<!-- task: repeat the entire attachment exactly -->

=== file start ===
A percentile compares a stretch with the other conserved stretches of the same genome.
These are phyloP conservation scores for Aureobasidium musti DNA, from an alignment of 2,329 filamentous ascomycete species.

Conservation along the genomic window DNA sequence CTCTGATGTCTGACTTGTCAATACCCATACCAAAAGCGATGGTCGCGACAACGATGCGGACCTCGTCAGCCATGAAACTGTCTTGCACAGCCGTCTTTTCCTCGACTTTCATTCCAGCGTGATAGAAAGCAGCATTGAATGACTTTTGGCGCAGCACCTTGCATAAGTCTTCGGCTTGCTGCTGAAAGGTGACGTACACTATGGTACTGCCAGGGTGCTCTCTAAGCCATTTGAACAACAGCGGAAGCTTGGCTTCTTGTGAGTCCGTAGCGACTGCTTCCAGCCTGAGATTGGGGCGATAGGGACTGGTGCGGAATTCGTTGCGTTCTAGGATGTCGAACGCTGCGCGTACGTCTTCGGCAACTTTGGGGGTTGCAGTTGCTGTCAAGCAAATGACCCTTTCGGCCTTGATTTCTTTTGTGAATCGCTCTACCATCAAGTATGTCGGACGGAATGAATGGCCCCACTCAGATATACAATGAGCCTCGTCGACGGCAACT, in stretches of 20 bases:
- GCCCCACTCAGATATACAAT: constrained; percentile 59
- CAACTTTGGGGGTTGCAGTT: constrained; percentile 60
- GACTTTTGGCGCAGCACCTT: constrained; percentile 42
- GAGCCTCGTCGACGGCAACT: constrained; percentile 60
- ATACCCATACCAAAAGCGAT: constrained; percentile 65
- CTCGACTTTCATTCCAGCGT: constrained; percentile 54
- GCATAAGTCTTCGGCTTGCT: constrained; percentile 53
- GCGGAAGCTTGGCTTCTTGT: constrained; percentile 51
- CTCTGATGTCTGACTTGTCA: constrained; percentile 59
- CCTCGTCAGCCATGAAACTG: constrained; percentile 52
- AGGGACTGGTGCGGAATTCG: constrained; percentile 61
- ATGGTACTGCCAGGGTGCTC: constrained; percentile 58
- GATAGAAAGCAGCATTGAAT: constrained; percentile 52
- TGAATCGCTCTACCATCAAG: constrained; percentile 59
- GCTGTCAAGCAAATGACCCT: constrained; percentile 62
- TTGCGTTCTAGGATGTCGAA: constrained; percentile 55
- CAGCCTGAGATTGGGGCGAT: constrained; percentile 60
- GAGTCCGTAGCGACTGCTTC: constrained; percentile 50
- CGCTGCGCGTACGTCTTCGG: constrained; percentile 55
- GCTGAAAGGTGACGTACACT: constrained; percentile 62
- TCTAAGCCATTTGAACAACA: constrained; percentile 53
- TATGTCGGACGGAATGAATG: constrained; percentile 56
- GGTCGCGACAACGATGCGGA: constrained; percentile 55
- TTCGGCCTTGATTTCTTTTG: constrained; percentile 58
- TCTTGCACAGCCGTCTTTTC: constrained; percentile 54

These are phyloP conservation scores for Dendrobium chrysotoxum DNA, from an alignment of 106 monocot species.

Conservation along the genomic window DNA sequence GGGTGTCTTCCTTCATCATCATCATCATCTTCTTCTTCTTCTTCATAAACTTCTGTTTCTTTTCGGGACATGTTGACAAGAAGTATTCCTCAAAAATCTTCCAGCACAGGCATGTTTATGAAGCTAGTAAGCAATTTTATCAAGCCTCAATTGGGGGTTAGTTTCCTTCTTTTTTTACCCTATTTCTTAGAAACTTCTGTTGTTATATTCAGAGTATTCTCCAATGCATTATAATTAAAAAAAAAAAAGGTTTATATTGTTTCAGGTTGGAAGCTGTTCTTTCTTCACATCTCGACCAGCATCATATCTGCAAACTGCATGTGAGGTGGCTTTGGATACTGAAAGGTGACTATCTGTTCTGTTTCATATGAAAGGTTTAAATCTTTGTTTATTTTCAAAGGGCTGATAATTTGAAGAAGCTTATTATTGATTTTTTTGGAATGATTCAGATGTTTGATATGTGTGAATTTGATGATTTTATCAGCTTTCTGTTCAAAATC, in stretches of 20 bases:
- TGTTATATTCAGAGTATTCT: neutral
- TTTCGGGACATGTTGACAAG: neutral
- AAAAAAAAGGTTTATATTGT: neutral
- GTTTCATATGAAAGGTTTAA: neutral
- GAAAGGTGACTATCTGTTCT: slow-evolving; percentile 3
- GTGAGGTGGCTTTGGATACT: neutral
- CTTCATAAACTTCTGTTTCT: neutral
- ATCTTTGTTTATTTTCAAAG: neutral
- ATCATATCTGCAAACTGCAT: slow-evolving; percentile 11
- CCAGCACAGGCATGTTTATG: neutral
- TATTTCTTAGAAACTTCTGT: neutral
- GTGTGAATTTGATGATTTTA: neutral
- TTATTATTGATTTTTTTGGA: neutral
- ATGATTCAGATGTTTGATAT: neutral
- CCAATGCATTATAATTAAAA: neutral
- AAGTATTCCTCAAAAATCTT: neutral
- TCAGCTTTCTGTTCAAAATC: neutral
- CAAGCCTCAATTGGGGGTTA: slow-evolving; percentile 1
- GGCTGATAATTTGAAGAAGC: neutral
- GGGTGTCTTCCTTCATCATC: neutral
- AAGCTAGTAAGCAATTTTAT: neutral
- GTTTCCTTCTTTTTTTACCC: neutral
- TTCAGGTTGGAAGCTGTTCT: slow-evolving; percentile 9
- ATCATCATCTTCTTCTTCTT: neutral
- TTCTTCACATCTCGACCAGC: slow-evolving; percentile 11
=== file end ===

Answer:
A percentile compares a stretch with the other conserved stretches of the same genome.
These are phyloP conservation scores for Aureobasidium musti DNA, from an alignment of 2,329 filamentous ascomycete species.

Conservation along the genomic window DNA sequence CTCTGATGTCTGACTTGTCAATACCCATACCAAAAGCGATGGTCGCGACAACGATGCGGACCTCGTCAGCCATGAAACTGTCTTGCACAGCCGTCTTTTCCTCGACTTTCATTCCAGCGTGATAGAAAGCAGCATTGAATGACTTTTGGCGCAGCACCTTGCATAAGTCTTCGGCTTGCTGCTGAAAGGTGACGTACACTATGGTACTGCCAGGGTGCTCTCTAAGCCATTTGAACAACAGCGGAAGCTTGGCTTCTTGTGAGTCCGTAGCGACTGCTTCCAGCCTGAGATTGGGGCGATAGGGACTGGTGCGGAATTCGTTGCGTTCTAGGATGTCGAACGCTGCGCGTACGTCTTCGGCAACTTTGGGGGTTGCAGTTGCTGTCAAGCAAATGACCCTTTCGGCCTTGATTTCTTTTGTGAATCGCTCTACCATCAAGTATGTCGGACGGAATGAATGGCCCCACTCAGATATACAATGAGCCTCGTCGACGGCAACT, in stretches of 20 bases:
- GCCCCACTCAGATATACAAT: constrained; percentile 59
- CAACTTTGGGGGTTGCAGTT: constrained; percentile 60
- GACTTTTGGCGCAGCACCTT: constrained; percentile 42
- GAGCCTCGTCGACGGCAACT: constrained; percentile 60
- ATACCCATACCAAAAGCGAT: constrained; percentile 65
- CTCGACTTTCATTCCAGCGT: constrained; percentile 54
- GCATAAGTCTTCGGCTTGCT: constrained; percentile 53
- GCGGAAGCTTGGCTTCTTGT: constrained; percentile 51
- CTCTGATGTCTGACTTGTCA: constrained; percentile 59
- CCTCGTCAGCCATGAAACTG: constrained; percentile 52
- AGGGACTGGTGCGGAATTCG: constrained; percentile 61
- ATGGTACTGCCAGGGTGCTC: constrained; percentile 58
- GATAGAAAGCAGCATTGAAT: constrained; percentile 52
- TGAATCGCTCTACCATCAAG: constrained; percentile 59
- GCTGTCAAGCAAATGACCCT: constrained; percentile 62
- TTGCGTTCTAGGATGTCGAA: constrained; percentile 55
- CAGCCTGAGATTGGGGCGAT: constrained; percentile 60
- GAGTCCGTAGCGACTGCTTC: constrained; percentile 50
- CGCTGCGCGTACGTCTTCGG: constrained; percentile 55
- GCTGAAAGGTGACGTACACT: constrained; percentile 62
- TCTAAGCCATTTGAACAACA: constrained; percentile 53
- TATGTCGGACGGAATGAATG: constrained; percentile 56
- GGTCGCGACAACGATGCGGA: constrained; percentile 55
- TTCGGCCTTGATTTCTTTTG: constrained; percentile 58
- TCTTGCACAGCCGTCTTTTC: constrained; percentile 54

These are phyloP conservation scores for Dendrobium chrysotoxum DNA, from an alignment of 106 monocot species.

Conservation along the genomic window DNA sequence GGGTGTCTTCCTTCATCATCATCATCATCTTCTTCTTCTTCTTCATAAACTTCTGTTTCTTTTCGGGACATGTTGACAAGAAGTATTCCTCAAAAATCTTCCAGCACAGGCATGTTTATGAAGCTAGTAAGCAATTTTATCAAGCCTCAATTGGGGGTTAGTTTCCTTCTTTTTTTACCCTATTTCTTAGAAACTTCTGTTGTTATATTCAGAGTATTCTCCAATGCATTATAATTAAAAAAAAAAAAGGTTTATATTGTTTCAGGTTGGAAGCTGTTCTTTCTTCACATCTCGACCAGCATCATATCTGCAAACTGCATGTGAGGTGGCTTTGGATACTGAAAGGTGACTATCTGTTCTGTTTCATATGAAAGGTTTAAATCTTTGTTTATTTTCAAAGGGCTGATAATTTGAAGAAGCTTATTATTGATTTTTTTGGAATGATTCAGATGTTTGATATGTGTGAATTTGATGATTTTATCAGCTTTCTGTTCAAAATC, in stretches of 20 bases:
- TGTTATATTCAGAGTATTCT: neutral
- TTTCGGGACATGTTGACAAG: neutral
- AAAAAAAAGGTTTATATTGT: neutral
- GTTTCATATGAAAGGTTTAA: neutral
- GAAAGGTGACTATCTGTTCT: slow-evolving; percentile 3
- GTGAGGTGGCTTTGGATACT: neutral
- CTTCATAAACTTCTGTTTCT: neutral
- ATCTTTGTTTATTTTCAAAG: neutral
- ATCATATCTGCAAACTGCAT: slow-evolving; percentile 11
- CCAGCACAGGCATGTTTATG: neutral
- TATTTCTTAGAAACTTCTGT: neutral
- GTGTGAATTTGATGATTTTA: neutral
- TTATTATTGATTTTTTTGGA: neutral
- ATGATTCAGATGTTTGATAT: neutral
- CCAATGCATTATAATTAAAA: neutral
- AAGTATTCCTCAAAAATCTT: neutral
- TCAGCTTTCTGTTCAAAATC: neutral
- CAAGCCTCAATTGGGGGTTA: slow-evolving; percentile 1
- GGCTGATAATTTGAAGAAGC: neutral
- GGGTGTCTTCCTTCATCATC: neutral
- AAGCTAGTAAGCAATTTTAT: neutral
- GTTTCCTTCTTTTTTTACCC: neutral
- TTCAGGTTGGAAGCTGTTCT: slow-evolving; percentile 9
- ATCATCATCTTCTTCTTCTT: neutral
- TTCTTCACATCTCGACCAGC: slow-evolving; percentile 11